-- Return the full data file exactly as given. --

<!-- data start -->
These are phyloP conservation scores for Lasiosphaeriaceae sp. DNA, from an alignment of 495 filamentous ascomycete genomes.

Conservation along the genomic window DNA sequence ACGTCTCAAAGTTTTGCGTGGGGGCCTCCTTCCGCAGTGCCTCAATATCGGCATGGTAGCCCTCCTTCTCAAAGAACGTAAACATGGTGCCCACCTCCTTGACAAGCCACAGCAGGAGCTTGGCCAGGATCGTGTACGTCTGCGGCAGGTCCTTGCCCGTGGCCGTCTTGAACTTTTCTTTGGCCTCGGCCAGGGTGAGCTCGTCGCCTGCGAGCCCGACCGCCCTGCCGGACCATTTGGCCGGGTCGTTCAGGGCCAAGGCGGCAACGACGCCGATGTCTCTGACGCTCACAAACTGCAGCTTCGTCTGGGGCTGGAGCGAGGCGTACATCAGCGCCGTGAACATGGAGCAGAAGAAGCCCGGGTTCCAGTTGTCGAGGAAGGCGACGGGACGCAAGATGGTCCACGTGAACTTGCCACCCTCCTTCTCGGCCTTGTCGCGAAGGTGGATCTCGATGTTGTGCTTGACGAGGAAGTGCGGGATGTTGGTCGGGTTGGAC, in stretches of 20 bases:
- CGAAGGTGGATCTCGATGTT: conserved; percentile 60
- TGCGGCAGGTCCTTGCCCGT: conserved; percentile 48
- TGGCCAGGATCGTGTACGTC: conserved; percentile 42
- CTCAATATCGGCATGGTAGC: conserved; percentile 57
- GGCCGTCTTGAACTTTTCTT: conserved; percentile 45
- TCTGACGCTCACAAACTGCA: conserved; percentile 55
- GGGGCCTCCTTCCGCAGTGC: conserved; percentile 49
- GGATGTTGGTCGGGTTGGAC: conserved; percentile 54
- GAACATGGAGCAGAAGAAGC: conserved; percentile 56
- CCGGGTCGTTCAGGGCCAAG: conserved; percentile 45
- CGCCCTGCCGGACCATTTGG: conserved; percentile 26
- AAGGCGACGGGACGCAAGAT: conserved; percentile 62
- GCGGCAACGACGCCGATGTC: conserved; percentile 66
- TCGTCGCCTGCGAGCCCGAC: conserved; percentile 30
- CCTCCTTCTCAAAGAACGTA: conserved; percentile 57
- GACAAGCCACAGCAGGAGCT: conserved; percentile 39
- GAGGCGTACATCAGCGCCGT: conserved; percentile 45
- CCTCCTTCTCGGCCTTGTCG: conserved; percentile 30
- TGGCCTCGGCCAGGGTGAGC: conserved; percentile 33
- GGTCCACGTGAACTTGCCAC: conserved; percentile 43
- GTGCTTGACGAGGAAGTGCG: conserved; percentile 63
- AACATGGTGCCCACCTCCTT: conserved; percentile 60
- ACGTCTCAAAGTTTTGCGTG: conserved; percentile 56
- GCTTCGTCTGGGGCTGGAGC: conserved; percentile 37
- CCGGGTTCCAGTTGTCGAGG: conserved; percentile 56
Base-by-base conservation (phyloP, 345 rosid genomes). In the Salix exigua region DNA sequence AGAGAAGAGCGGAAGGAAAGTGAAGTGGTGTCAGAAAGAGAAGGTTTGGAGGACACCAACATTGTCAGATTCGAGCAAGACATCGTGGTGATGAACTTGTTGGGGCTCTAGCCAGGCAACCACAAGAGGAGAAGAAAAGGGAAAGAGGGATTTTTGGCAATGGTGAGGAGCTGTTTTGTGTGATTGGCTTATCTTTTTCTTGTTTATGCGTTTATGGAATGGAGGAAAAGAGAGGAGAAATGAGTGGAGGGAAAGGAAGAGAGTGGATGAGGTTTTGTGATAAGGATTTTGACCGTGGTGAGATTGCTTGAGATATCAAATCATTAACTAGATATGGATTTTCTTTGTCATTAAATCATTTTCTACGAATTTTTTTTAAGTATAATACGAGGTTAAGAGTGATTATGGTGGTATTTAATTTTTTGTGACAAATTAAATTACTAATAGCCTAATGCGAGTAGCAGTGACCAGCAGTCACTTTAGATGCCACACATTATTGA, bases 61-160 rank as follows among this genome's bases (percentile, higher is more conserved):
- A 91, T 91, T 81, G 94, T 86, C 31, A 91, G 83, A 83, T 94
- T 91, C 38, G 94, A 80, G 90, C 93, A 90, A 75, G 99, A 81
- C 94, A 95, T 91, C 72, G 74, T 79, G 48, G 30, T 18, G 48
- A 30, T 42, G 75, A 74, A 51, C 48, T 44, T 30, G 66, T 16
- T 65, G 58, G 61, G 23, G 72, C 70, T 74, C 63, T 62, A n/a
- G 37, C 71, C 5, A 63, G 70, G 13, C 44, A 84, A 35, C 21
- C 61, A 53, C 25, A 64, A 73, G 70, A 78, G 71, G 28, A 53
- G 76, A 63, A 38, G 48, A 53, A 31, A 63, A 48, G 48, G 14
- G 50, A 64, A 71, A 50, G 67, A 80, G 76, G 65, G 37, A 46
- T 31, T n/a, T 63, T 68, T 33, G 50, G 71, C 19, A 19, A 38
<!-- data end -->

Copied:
These are phyloP conservation scores for Lasiosphaeriaceae sp. DNA, from an alignment of 495 filamentous ascomycete genomes.

Conservation along the genomic window DNA sequence ACGTCTCAAAGTTTTGCGTGGGGGCCTCCTTCCGCAGTGCCTCAATATCGGCATGGTAGCCCTCCTTCTCAAAGAACGTAAACATGGTGCCCACCTCCTTGACAAGCCACAGCAGGAGCTTGGCCAGGATCGTGTACGTCTGCGGCAGGTCCTTGCCCGTGGCCGTCTTGAACTTTTCTTTGGCCTCGGCCAGGGTGAGCTCGTCGCCTGCGAGCCCGACCGCCCTGCCGGACCATTTGGCCGGGTCGTTCAGGGCCAAGGCGGCAACGACGCCGATGTCTCTGACGCTCACAAACTGCAGCTTCGTCTGGGGCTGGAGCGAGGCGTACATCAGCGCCGTGAACATGGAGCAGAAGAAGCCCGGGTTCCAGTTGTCGAGGAAGGCGACGGGACGCAAGATGGTCCACGTGAACTTGCCACCCTCCTTCTCGGCCTTGTCGCGAAGGTGGATCTCGATGTTGTGCTTGACGAGGAAGTGCGGGATGTTGGTCGGGTTGGAC, in stretches of 20 bases:
- CGAAGGTGGATCTCGATGTT: conserved; percentile 60
- TGCGGCAGGTCCTTGCCCGT: conserved; percentile 48
- TGGCCAGGATCGTGTACGTC: conserved; percentile 42
- CTCAATATCGGCATGGTAGC: conserved; percentile 57
- GGCCGTCTTGAACTTTTCTT: conserved; percentile 45
- TCTGACGCTCACAAACTGCA: conserved; percentile 55
- GGGGCCTCCTTCCGCAGTGC: conserved; percentile 49
- GGATGTTGGTCGGGTTGGAC: conserved; percentile 54
- GAACATGGAGCAGAAGAAGC: conserved; percentile 56
- CCGGGTCGTTCAGGGCCAAG: conserved; percentile 45
- CGCCCTGCCGGACCATTTGG: conserved; percentile 26
- AAGGCGACGGGACGCAAGAT: conserved; percentile 62
- GCGGCAACGACGCCGATGTC: conserved; percentile 66
- TCGTCGCCTGCGAGCCCGAC: conserved; percentile 30
- CCTCCTTCTCAAAGAACGTA: conserved; percentile 57
- GACAAGCCACAGCAGGAGCT: conserved; percentile 39
- GAGGCGTACATCAGCGCCGT: conserved; percentile 45
- CCTCCTTCTCGGCCTTGTCG: conserved; percentile 30
- TGGCCTCGGCCAGGGTGAGC: conserved; percentile 33
- GGTCCACGTGAACTTGCCAC: conserved; percentile 43
- GTGCTTGACGAGGAAGTGCG: conserved; percentile 63
- AACATGGTGCCCACCTCCTT: conserved; percentile 60
- ACGTCTCAAAGTTTTGCGTG: conserved; percentile 56
- GCTTCGTCTGGGGCTGGAGC: conserved; percentile 37
- CCGGGTTCCAGTTGTCGAGG: conserved; percentile 56
Base-by-base conservation (phyloP, 345 rosid genomes). In the Salix exigua region DNA sequence AGAGAAGAGCGGAAGGAAAGTGAAGTGGTGTCAGAAAGAGAAGGTTTGGAGGACACCAACATTGTCAGATTCGAGCAAGACATCGTGGTGATGAACTTGTTGGGGCTCTAGCCAGGCAACCACAAGAGGAGAAGAAAAGGGAAAGAGGGATTTTTGGCAATGGTGAGGAGCTGTTTTGTGTGATTGGCTTATCTTTTTCTTGTTTATGCGTTTATGGAATGGAGGAAAAGAGAGGAGAAATGAGTGGAGGGAAAGGAAGAGAGTGGATGAGGTTTTGTGATAAGGATTTTGACCGTGGTGAGATTGCTTGAGATATCAAATCATTAACTAGATATGGATTTTCTTTGTCATTAAATCATTTTCTACGAATTTTTTTTAAGTATAATACGAGGTTAAGAGTGATTATGGTGGTATTTAATTTTTTGTGACAAATTAAATTACTAATAGCCTAATGCGAGTAGCAGTGACCAGCAGTCACTTTAGATGCCACACATTATTGA, bases 61-160 rank as follows among this genome's bases (percentile, higher is more conserved):
- A 91, T 91, T 81, G 94, T 86, C 31, A 91, G 83, A 83, T 94
- T 91, C 38, G 94, A 80, G 90, C 93, A 90, A 75, G 99, A 81
- C 94, A 95, T 91, C 72, G 74, T 79, G 48, G 30, T 18, G 48
- A 30, T 42, G 75, A 74, A 51, C 48, T 44, T 30, G 66, T 16
- T 65, G 58, G 61, G 23, G 72, C 70, T 74, C 63, T 62, A n/a
- G 37, C 71, C 5, A 63, G 70, G 13, C 44, A 84, A 35, C 21
- C 61, A 53, C 25, A 64, A 73, G 70, A 78, G 71, G 28, A 53
- G 76, A 63, A 38, G 48, A 53, A 31, A 63, A 48, G 48, G 14
- G 50, A 64, A 71, A 50, G 67, A 80, G 76, G 65, G 37, A 46
- T 31, T n/a, T 63, T 68, T 33, G 50, G 71, C 19, A 19, A 38